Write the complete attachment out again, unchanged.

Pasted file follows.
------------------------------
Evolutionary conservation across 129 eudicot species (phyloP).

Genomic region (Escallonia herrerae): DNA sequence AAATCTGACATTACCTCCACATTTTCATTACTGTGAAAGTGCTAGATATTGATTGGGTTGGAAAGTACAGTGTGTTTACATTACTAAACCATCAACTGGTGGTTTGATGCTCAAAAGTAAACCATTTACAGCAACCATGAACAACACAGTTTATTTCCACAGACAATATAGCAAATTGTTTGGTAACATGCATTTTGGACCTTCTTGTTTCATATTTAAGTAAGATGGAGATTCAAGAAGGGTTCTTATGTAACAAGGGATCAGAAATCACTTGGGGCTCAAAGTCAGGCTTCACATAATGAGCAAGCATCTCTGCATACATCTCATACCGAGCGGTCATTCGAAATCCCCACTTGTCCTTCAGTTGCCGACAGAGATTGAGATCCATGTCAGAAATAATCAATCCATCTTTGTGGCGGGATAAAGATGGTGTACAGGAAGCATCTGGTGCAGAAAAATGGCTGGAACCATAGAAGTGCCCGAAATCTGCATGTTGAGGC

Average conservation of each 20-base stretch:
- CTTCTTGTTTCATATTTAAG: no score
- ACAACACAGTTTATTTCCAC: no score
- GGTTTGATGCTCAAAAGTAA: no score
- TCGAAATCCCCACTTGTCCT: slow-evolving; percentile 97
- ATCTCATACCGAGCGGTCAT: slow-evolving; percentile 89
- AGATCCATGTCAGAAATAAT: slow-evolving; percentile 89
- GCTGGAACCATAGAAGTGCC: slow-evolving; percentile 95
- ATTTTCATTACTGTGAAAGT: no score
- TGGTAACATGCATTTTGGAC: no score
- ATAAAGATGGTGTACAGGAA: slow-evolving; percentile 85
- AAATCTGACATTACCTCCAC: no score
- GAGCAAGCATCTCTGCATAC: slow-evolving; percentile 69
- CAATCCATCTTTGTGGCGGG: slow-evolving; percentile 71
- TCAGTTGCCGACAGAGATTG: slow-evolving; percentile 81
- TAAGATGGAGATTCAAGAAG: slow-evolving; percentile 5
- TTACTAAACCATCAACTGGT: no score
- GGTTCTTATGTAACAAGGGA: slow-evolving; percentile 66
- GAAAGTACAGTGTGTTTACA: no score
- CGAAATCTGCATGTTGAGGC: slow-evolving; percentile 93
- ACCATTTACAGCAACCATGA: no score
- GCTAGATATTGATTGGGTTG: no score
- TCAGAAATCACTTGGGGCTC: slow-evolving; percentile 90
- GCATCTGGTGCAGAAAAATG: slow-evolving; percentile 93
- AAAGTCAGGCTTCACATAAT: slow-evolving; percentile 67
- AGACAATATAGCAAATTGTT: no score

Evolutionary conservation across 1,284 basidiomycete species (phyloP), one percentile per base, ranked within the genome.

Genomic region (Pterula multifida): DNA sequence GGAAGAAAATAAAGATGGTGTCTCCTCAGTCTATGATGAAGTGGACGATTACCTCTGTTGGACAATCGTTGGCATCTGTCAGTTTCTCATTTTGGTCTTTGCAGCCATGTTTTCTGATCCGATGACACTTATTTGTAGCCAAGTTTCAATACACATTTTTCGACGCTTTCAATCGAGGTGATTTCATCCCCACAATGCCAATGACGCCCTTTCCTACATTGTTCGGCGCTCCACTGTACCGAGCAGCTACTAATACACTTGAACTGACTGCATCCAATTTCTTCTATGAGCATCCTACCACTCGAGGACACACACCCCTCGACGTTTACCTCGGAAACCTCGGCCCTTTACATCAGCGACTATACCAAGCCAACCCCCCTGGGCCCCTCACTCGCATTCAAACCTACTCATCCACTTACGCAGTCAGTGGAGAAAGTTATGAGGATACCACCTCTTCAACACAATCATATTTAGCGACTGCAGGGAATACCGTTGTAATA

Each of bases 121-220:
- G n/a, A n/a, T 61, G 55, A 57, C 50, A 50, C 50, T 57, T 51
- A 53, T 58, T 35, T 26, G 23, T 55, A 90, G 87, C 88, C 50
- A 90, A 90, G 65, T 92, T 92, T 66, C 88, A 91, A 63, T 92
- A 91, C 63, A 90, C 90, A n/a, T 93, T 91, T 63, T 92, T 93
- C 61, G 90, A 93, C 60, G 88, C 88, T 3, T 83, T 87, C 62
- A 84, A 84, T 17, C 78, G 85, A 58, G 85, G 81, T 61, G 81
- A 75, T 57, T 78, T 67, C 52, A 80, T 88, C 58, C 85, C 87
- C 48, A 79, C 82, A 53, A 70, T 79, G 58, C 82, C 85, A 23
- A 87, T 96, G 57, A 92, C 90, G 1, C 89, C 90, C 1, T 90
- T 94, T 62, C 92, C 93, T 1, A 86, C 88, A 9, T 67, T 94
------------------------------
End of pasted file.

Evolutionary conservation across 129 eudicot species (phyloP).

Genomic region (Escallonia herrerae): DNA sequence AAATCTGACATTACCTCCACATTTTCATTACTGTGAAAGTGCTAGATATTGATTGGGTTGGAAAGTACAGTGTGTTTACATTACTAAACCATCAACTGGTGGTTTGATGCTCAAAAGTAAACCATTTACAGCAACCATGAACAACACAGTTTATTTCCACAGACAATATAGCAAATTGTTTGGTAACATGCATTTTGGACCTTCTTGTTTCATATTTAAGTAAGATGGAGATTCAAGAAGGGTTCTTATGTAACAAGGGATCAGAAATCACTTGGGGCTCAAAGTCAGGCTTCACATAATGAGCAAGCATCTCTGCATACATCTCATACCGAGCGGTCATTCGAAATCCCCACTTGTCCTTCAGTTGCCGACAGAGATTGAGATCCATGTCAGAAATAATCAATCCATCTTTGTGGCGGGATAAAGATGGTGTACAGGAAGCATCTGGTGCAGAAAAATGGCTGGAACCATAGAAGTGCCCGAAATCTGCATGTTGAGGC

Average conservation of each 20-base stretch:
- CTTCTTGTTTCATATTTAAG: no score
- ACAACACAGTTTATTTCCAC: no score
- GGTTTGATGCTCAAAAGTAA: no score
- TCGAAATCCCCACTTGTCCT: slow-evolving; percentile 97
- ATCTCATACCGAGCGGTCAT: slow-evolving; percentile 89
- AGATCCATGTCAGAAATAAT: slow-evolving; percentile 89
- GCTGGAACCATAGAAGTGCC: slow-evolving; percentile 95
- ATTTTCATTACTGTGAAAGT: no score
- TGGTAACATGCATTTTGGAC: no score
- ATAAAGATGGTGTACAGGAA: slow-evolving; percentile 85
- AAATCTGACATTACCTCCAC: no score
- GAGCAAGCATCTCTGCATAC: slow-evolving; percentile 69
- CAATCCATCTTTGTGGCGGG: slow-evolving; percentile 71
- TCAGTTGCCGACAGAGATTG: slow-evolving; percentile 81
- TAAGATGGAGATTCAAGAAG: slow-evolving; percentile 5
- TTACTAAACCATCAACTGGT: no score
- GGTTCTTATGTAACAAGGGA: slow-evolving; percentile 66
- GAAAGTACAGTGTGTTTACA: no score
- CGAAATCTGCATGTTGAGGC: slow-evolving; percentile 93
- ACCATTTACAGCAACCATGA: no score
- GCTAGATATTGATTGGGTTG: no score
- TCAGAAATCACTTGGGGCTC: slow-evolving; percentile 90
- GCATCTGGTGCAGAAAAATG: slow-evolving; percentile 93
- AAAGTCAGGCTTCACATAAT: slow-evolving; percentile 67
- AGACAATATAGCAAATTGTT: no score

Evolutionary conservation across 1,284 basidiomycete species (phyloP), one percentile per base, ranked within the genome.

Genomic region (Pterula multifida): DNA sequence GGAAGAAAATAAAGATGGTGTCTCCTCAGTCTATGATGAAGTGGACGATTACCTCTGTTGGACAATCGTTGGCATCTGTCAGTTTCTCATTTTGGTCTTTGCAGCCATGTTTTCTGATCCGATGACACTTATTTGTAGCCAAGTTTCAATACACATTTTTCGACGCTTTCAATCGAGGTGATTTCATCCCCACAATGCCAATGACGCCCTTTCCTACATTGTTCGGCGCTCCACTGTACCGAGCAGCTACTAATACACTTGAACTGACTGCATCCAATTTCTTCTATGAGCATCCTACCACTCGAGGACACACACCCCTCGACGTTTACCTCGGAAACCTCGGCCCTTTACATCAGCGACTATACCAAGCCAACCCCCCTGGGCCCCTCACTCGCATTCAAACCTACTCATCCACTTACGCAGTCAGTGGAGAAAGTTATGAGGATACCACCTCTTCAACACAATCATATTTAGCGACTGCAGGGAATACCGTTGTAATA

Each of bases 121-220:
- G n/a, A n/a, T 61, G 55, A 57, C 50, A 50, C 50, T 57, T 51
- A 53, T 58, T 35, T 26, G 23, T 55, A 90, G 87, C 88, C 50
- A 90, A 90, G 65, T 92, T 92, T 66, C 88, A 91, A 63, T 92
- A 91, C 63, A 90, C 90, A n/a, T 93, T 91, T 63, T 92, T 93
- C 61, G 90, A 93, C 60, G 88, C 88, T 3, T 83, T 87, C 62
- A 84, A 84, T 17, C 78, G 85, A 58, G 85, G 81, T 61, G 81
- A 75, T 57, T 78, T 67, C 52, A 80, T 88, C 58, C 85, C 87
- C 48, A 79, C 82, A 53, A 70, T 79, G 58, C 82, C 85, A 23
- A 87, T 96, G 57, A 92, C 90, G 1, C 89, C 90, C 1, T 90
- T 94, T 62, C 92, C 93, T 1, A 86, C 88, A 9, T 67, T 94